I’ve finished reading Isaac Asimov’s “Foundation” and I’m left with a buzz in my ears that sounds suspiciously like WHAT THE HELL WAS THAT ALL ABOUT?!
I mean, the storyline made sense, the premise was great, I absolutely agree that our ever increasing need for technologies to make our lives easier, is somewhat limping us some more, and the idea that someday, when it all crashes down, our society will be left with a void of knowledge so great, it will send our civilization back into the primitive first attempts at understanding the world around us, falls into place within Asimov’s universe, and although my approach might not be as drastic as the one in the book, I can understand why it would have to be so, in order to create the plot.
What I don’t get is how such a good and original base idea got shut to hell when political and economical issues piped in. I get the feeling that the writer meant to face this topics and their developing was supposed to take a major part in the story, but at the end, all the hopping forward into the future made a lot of things go unsolved, and all that was left was this sense of incompleteness, that I just can’t bring myself to sympathize with. I can only assume that the reason why it was made this way was to create a background to the real action, the story that he really wanted to tell, is just that if he was gonna do that, wouldn’t have been better if he got it better explained? Or better yet, if he went explaining it as the real story progressed? I don’t think all that was necessary since it only made it harder for me to get it and that’s no way to treat a reader!
So all in all, I give him points for what he tried to do, the original idea behind all the jumping, but the jumping itself? Completely unnecessary.
It gave me the idea that the author got so wrapped up in the fact that he was writing science fiction, that he forgot what a tool that was! This is using the gender as an ending and not just as a mean, it lost the chance to study human behavior, and how people will react just the same despite the situation. ::shakes head::
Something else that bugged the hell outta me? The whole Scientology deal. If you’re going to use religion as a mean to control people politically, then try something smarter than technology, or perhaps it has to do with the base idea and its all pointing to the inevitable circles history moves in… hmmm, there’s a thought.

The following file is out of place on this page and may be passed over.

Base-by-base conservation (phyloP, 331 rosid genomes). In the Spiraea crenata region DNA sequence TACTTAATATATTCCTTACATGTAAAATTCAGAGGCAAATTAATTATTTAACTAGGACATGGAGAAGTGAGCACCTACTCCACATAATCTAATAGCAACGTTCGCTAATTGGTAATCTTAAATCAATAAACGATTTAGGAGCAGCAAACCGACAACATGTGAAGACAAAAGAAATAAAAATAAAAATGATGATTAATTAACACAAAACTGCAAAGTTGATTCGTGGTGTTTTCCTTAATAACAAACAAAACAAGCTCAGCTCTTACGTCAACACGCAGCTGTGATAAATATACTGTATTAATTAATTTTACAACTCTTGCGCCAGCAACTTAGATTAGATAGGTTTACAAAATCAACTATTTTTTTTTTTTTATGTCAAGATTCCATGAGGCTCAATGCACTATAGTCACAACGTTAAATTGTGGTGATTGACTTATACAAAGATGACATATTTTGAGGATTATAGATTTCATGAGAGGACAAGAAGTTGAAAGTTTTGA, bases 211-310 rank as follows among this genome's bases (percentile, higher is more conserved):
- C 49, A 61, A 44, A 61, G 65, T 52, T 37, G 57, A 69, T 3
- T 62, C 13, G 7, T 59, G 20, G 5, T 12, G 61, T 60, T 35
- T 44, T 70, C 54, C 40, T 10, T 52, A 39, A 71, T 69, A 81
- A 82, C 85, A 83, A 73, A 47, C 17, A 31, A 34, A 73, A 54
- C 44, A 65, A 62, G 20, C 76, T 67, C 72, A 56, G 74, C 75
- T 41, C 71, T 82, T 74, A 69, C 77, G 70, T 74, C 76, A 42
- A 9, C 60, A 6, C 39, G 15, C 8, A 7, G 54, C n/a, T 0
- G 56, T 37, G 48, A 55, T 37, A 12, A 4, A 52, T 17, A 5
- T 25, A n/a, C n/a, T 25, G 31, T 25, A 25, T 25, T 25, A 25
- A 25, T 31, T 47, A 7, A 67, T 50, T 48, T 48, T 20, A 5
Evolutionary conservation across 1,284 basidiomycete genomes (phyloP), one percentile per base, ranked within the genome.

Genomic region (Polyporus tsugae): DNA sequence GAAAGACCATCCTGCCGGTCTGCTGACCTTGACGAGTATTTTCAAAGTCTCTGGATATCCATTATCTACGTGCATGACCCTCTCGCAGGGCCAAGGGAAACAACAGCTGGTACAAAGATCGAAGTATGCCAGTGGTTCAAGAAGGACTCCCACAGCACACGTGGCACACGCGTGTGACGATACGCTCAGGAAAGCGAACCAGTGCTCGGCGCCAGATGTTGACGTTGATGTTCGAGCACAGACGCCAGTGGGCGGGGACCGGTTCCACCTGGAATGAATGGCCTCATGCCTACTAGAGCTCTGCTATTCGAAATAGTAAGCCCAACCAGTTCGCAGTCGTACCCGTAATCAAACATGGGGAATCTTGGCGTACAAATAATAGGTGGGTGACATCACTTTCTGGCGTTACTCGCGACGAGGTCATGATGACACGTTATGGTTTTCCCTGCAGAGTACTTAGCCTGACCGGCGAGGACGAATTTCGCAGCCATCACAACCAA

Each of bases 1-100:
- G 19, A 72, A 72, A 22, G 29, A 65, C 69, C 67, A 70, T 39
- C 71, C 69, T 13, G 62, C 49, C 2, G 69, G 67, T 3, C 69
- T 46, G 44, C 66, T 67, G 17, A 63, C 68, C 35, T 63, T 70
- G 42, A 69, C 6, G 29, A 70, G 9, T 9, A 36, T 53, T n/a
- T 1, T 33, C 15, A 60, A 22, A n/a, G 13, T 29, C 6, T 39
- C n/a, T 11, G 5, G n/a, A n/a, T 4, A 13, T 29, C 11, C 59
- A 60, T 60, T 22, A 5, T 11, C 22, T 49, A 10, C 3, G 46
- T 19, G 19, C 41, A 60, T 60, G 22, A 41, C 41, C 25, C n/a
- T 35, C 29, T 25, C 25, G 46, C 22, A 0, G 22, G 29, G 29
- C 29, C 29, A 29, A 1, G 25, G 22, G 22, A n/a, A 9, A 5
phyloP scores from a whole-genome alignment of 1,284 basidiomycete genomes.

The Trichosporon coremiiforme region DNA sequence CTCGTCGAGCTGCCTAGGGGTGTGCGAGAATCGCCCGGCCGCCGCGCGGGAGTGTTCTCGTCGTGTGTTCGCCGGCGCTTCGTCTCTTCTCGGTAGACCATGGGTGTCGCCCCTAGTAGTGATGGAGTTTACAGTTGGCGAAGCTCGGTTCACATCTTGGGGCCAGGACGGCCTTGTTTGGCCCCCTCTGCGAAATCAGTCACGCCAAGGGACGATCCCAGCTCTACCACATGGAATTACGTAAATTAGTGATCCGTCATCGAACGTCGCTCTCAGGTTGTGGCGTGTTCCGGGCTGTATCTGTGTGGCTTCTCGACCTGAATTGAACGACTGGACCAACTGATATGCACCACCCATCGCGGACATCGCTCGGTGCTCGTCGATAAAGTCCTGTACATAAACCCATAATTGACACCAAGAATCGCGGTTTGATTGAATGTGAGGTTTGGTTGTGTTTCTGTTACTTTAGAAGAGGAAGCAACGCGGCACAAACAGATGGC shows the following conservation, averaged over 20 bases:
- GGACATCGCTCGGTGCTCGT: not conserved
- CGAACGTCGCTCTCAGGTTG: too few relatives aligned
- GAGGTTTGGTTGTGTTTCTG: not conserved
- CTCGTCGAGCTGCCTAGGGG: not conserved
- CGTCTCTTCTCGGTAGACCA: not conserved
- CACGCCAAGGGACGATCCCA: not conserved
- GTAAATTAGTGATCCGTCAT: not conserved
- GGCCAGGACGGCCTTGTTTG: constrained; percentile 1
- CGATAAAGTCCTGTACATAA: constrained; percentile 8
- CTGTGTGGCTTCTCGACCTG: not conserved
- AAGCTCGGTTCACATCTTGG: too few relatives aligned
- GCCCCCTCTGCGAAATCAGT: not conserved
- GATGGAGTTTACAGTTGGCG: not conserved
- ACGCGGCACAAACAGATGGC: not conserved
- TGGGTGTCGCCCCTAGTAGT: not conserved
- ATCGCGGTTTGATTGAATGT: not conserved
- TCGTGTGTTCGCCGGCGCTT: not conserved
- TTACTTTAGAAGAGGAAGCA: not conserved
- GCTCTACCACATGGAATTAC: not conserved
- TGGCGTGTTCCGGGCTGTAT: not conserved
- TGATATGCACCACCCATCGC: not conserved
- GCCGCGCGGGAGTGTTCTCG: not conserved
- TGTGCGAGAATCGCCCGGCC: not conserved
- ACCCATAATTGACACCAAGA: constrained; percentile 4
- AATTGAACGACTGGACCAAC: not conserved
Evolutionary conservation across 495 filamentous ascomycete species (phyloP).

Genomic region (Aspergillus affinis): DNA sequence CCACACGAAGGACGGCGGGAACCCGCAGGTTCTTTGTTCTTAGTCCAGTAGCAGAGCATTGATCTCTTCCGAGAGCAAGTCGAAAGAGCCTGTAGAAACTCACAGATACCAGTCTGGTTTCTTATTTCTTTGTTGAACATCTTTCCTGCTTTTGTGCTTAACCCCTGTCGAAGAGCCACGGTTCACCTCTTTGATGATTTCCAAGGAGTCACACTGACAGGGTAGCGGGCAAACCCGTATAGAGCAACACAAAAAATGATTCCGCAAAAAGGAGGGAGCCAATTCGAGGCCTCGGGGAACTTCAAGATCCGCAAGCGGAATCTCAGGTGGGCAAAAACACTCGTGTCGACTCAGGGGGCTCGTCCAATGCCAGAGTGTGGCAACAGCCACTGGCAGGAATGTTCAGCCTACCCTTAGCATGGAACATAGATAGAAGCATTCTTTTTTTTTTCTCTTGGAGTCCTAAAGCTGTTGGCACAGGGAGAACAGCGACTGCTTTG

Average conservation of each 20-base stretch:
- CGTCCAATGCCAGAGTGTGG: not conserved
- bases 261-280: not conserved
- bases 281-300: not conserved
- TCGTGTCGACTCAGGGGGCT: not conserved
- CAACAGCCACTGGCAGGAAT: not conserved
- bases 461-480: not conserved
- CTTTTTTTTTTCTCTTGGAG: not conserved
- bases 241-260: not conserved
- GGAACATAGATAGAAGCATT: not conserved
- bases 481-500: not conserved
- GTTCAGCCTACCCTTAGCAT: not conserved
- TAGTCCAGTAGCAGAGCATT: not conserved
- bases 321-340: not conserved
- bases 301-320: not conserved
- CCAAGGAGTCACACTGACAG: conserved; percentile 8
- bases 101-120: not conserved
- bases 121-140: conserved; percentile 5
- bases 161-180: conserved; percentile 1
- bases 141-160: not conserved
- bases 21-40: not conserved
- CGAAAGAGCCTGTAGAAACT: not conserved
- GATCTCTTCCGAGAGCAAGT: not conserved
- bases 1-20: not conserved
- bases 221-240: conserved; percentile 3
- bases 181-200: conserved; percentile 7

Maybe I just got the whole thing wrong, or, as I get the feeling, didn’t get it at all. My mind keeps zoning back to times when the Bene Gesserit had their planes, and explained them to the reader because it fitted the plot, it helped it. And the religion was based in a real god-like being with mental abilities developed through not-so-natural selection and expansive training. In Dune, science fiction was a mere tool that, granted, allowed certain situations to happen so the plot would dance to that tune, but THAT didn’t make the plot. The real story was told by the characters and not their toys (as cool as they were), Dune made possible the description of a political world where religion was a way to control masses, because said masses believed in something believable, they were not fooled by techies wearing robes. It dealt with Sacrifice, and choices, even ecology somehow skillfully thrown into the mix. Many details that were not left without explanation because they made sense in that universe, a sense I did not get with “Foundation” and is really sad, because this book is supposed to be a very big thing and I didn’t get it. I mean SCIENTOLOGY people!!!! That’s a real life religion and I just can’t get pass the feeling its all about people willingly accepting a lie because its just that much more comfortable, its easier to accept than metaphysical philosophies and intangible promises, it requires minimum effort, and really it fits our times, but STILL!
Or perhaps I expected too much from this book since I’d previously read “I, Robot” and that one was good, it dealt with ethics and SciFi goodies were left as background and nothing more. “Foundation” didn’t tell me anything, other than that capitalist economy will survive freakin’ apocalypse itself.
I think I’ll let this brew for a while and go back to the book, maybe the thing is so well written that you need a second time in order to grasp some of it… one can only hope.
Its actually a series so maybe the following volumes will explain something and that would allow me to see this first one under a new light, I don’t know.
So if anyone cares to help me here. I’m sorely disappointed, but I refuse to let go of hope, basically ‘cause I already used my time with it. I’d really like to make it count.
And I cannot, will not let slip the raging machismo in this book! The only woman mentioned in the ENTIRE length of it was a mere bridge, some kind of go-between for a feudalist dude and the established empire, or something like that, point is, she was an adornment and a spoiled one at that!! Jesus. Fucking. Christ! What is it with men not knowing how to write a female character; again, comparison cannot be helped, Frank Herbert was a genius, Dune was fundamentally a female world, ruled by men, but said men were more or less, ruled by women (in one way or another, i.e.: The Bene Gesserit, Lady Jessica, Alia, Ghanima, Chani), and so there was a balance of sorts that resembled reality in a more believable way. Seriously my feminism’s been beaten black and blue.
That out of my system, I can go elsewhere and do something else, with absolute peace of mind :D
And yeah, coffee continues to rock loudly!!!!